The Japanese government on Thursday upgraded its growth forecast for the domestic economy in fiscal 2022 to a real 3.2 percent from the previously estimated 2.2 percent, expecting the pace of recovery from the coronavirus pandemic-caused slump to pick up following a weaker-than-anticipated improvement in the current year.

The projected pace of growth in gross domestic product, the total value of goods and services produced in the nation, will be used as the basis for the government's tax revenue estimates as it draws up the draft budget for fiscal 2022 starting April, which Prime Minister Fumio Kishida's Cabinet is set to approve on Friday.

The initial budget is expected to total around 107.6 trillion yen ($950 billion), a record high for the 10th straight year, according to government sources.

Due to the prolonged economic fallout from the pandemic on the back of repeated resurgences of infections, the office cut the GDP growth rate projection for the current fiscal year from 3.7 percent to 2.6 percent.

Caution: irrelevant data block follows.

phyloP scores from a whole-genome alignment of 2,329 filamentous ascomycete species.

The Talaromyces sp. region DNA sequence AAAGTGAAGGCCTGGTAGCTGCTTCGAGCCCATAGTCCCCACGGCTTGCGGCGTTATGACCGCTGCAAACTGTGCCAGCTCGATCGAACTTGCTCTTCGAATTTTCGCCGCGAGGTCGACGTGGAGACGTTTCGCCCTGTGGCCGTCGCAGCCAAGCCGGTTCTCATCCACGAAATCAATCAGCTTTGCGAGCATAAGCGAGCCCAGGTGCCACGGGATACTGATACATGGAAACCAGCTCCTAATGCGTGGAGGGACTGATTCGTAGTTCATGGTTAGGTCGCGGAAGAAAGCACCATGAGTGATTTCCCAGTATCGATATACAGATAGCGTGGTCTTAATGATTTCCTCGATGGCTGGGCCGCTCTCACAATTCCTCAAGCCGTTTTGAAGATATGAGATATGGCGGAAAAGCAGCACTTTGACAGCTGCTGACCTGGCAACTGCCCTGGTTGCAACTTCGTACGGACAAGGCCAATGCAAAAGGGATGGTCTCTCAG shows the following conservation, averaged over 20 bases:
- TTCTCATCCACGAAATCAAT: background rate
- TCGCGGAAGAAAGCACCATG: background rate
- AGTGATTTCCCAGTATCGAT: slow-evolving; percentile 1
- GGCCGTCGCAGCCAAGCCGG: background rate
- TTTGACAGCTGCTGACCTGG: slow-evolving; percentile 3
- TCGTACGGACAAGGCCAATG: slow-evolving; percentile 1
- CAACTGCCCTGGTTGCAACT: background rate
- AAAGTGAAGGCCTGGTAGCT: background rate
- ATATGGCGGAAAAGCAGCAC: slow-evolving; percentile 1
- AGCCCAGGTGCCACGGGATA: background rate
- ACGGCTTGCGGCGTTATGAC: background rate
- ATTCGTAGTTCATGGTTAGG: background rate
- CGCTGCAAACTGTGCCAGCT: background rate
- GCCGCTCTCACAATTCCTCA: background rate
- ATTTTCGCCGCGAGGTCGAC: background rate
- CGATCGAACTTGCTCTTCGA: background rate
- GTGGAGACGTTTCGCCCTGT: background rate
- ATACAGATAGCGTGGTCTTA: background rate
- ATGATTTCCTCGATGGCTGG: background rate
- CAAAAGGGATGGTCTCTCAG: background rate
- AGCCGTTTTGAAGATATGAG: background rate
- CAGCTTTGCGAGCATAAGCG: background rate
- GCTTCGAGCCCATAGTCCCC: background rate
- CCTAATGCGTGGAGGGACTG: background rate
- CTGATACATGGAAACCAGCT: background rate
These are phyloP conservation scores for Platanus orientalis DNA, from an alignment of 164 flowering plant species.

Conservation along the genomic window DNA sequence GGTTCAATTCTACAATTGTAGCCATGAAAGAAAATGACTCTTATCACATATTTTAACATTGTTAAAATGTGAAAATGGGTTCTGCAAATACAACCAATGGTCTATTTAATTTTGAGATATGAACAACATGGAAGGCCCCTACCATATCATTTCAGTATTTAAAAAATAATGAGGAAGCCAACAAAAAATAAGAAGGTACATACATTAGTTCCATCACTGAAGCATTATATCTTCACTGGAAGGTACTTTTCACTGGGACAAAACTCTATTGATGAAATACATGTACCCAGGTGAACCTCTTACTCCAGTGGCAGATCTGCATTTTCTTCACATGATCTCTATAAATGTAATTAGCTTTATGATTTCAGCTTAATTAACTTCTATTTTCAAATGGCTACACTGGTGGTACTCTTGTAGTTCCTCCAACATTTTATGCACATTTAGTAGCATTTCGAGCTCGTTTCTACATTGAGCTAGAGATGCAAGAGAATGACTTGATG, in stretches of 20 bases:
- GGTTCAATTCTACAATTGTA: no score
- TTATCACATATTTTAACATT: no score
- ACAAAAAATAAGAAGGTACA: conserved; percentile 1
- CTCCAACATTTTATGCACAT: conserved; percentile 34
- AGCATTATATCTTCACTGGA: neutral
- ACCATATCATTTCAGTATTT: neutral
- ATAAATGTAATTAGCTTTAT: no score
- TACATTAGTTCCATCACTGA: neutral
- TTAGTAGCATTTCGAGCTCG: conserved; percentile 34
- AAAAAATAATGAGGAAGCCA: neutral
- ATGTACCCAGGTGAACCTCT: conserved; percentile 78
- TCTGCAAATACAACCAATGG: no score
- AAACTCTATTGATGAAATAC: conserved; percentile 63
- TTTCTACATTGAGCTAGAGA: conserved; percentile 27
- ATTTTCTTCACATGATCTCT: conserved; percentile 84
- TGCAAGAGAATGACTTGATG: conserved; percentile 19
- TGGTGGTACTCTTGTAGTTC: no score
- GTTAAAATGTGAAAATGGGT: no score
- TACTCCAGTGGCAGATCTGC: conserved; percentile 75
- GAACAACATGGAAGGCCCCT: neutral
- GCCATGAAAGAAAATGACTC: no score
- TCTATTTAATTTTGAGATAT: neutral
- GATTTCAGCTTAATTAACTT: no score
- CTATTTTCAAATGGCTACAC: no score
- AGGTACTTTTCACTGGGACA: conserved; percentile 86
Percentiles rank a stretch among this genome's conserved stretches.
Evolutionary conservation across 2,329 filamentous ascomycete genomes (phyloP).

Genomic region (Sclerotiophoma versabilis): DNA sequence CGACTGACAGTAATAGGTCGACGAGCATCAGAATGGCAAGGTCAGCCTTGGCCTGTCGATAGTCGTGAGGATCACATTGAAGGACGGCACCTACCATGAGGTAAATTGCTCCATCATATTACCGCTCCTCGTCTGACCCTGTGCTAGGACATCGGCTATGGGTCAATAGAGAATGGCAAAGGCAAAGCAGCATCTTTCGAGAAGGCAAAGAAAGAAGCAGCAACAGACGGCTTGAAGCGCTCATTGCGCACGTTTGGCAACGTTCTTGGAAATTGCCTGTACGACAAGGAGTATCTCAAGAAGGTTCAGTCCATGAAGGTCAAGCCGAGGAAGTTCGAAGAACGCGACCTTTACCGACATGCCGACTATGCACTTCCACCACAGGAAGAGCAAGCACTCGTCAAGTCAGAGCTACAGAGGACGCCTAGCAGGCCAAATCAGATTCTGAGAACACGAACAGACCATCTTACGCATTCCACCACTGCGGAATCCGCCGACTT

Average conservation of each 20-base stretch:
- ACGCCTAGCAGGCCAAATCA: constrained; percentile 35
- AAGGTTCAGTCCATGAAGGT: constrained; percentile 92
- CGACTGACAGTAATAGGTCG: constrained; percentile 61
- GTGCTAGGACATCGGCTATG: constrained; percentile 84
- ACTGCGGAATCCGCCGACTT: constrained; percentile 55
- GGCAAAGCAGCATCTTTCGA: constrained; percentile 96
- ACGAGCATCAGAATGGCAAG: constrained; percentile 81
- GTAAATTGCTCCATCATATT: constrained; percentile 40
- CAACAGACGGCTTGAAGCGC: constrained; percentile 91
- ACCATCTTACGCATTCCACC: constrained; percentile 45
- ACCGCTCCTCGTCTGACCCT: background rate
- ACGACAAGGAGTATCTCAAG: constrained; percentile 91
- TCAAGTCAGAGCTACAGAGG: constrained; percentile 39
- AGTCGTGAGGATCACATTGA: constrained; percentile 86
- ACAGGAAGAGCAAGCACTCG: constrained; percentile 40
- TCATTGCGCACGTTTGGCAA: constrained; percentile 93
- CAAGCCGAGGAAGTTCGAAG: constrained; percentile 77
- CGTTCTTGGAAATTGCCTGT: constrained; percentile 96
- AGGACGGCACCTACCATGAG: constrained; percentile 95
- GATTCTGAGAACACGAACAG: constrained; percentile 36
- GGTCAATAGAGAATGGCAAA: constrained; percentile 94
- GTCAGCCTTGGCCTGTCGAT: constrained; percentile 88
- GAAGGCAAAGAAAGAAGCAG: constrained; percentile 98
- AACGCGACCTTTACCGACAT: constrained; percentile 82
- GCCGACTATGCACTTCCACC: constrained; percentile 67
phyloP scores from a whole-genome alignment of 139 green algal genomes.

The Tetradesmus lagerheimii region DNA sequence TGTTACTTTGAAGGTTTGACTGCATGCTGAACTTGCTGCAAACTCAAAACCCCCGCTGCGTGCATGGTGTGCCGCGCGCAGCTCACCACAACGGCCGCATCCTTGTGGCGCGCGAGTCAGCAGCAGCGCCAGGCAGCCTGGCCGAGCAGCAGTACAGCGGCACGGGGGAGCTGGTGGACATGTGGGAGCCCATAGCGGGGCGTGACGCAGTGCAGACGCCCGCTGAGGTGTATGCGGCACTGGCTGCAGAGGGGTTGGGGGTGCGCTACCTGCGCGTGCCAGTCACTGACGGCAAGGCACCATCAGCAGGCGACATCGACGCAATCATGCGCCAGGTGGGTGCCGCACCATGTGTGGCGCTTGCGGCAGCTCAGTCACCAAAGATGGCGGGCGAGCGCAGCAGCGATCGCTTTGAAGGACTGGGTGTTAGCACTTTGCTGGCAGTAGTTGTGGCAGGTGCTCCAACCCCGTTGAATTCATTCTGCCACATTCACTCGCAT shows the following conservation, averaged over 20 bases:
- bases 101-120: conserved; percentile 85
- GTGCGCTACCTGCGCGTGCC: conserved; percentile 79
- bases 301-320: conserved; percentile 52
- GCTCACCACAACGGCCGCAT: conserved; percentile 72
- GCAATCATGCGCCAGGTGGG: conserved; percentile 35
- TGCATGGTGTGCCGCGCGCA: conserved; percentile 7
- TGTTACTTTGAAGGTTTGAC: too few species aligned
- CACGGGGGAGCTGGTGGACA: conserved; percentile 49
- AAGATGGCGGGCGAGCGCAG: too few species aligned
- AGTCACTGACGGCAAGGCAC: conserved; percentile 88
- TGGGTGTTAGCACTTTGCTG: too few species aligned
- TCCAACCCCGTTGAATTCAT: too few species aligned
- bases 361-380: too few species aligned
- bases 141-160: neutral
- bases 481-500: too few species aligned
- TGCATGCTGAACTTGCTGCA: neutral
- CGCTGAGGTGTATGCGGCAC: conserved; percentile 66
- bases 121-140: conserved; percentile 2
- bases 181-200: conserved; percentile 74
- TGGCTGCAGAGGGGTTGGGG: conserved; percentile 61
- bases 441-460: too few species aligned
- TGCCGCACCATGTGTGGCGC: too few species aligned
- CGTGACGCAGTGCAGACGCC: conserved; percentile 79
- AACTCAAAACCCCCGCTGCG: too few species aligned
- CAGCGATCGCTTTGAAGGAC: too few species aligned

The government had originally estimated Japan's GDP in 2021 would return to its prepandemic level in the October-December period of 2019, but the goal will likely be pushed back to March, a government official said.

The size of GDP in real terms in fiscal 2022 is expected to reach a record 556.8 trillion yen, topping the previous high of 554.3 trillion yen in fiscal 2018, according to the official.

The GDP growth forecast for the next fiscal year is slightly higher than the average 3.0 percent increase estimated by private-sector economists in a survey earlier this month by the Japan Center for Economic Research.

In nominal terms, unadjusted for inflation, the world's third-largest economy will likely expand 3.6 percent to a record 564.6 trillion yen in fiscal 2022, upgraded from an earlier projection of 2.5 percent, the government said.

Private consumption, which accounts for more than half of the Japanese economy, is expected to increase 4.0 percent in the next fiscal year, unchanged from the previous estimate.

Capital expenditure is now estimated to rise a real 5.1 percent, higher than the July forecast of a 4.2 percent expansion.

Exports in fiscal 2022 are forecast to climb 5.5 percent, following expected growth of 11.4 percent in fiscal 2021, benefiting from the global economic recovery.

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